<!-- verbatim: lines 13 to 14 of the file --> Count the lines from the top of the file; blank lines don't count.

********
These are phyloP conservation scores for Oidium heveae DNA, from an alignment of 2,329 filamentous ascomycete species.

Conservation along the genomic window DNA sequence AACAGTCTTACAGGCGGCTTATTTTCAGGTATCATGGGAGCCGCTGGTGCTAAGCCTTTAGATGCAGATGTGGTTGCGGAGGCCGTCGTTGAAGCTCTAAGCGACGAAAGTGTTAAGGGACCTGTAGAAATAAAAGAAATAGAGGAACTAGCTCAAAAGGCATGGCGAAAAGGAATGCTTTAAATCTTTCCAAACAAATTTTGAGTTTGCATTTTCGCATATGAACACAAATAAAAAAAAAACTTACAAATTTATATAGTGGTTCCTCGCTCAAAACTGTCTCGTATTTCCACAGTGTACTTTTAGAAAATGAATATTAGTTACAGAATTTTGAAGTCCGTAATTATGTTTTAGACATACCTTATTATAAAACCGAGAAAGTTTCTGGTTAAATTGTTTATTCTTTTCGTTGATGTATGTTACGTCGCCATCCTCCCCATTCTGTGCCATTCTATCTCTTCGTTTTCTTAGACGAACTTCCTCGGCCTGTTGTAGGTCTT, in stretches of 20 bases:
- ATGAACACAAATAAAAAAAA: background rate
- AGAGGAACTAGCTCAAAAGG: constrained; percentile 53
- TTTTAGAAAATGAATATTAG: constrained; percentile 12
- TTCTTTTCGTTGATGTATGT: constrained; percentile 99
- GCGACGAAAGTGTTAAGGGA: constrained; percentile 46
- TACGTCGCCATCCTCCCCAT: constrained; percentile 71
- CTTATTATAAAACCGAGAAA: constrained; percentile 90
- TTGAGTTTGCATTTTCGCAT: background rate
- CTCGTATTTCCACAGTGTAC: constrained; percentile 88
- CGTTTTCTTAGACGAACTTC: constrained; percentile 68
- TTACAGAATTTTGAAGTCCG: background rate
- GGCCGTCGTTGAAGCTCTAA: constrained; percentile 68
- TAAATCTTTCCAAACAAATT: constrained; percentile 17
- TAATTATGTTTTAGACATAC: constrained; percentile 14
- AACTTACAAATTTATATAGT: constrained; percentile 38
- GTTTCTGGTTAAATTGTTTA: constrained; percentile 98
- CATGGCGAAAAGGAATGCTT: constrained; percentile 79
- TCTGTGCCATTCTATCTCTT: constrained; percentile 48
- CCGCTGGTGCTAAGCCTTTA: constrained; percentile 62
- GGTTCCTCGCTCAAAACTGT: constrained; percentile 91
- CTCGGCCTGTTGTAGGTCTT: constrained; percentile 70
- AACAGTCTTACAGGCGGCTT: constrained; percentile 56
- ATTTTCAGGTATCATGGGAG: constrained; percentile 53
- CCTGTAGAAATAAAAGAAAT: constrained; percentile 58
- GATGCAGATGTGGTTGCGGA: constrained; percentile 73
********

- TTACAGAATTTTGAAGTCCG: background rate
- GGCCGTCGTTGAAGCTCTAA: constrained; percentile 68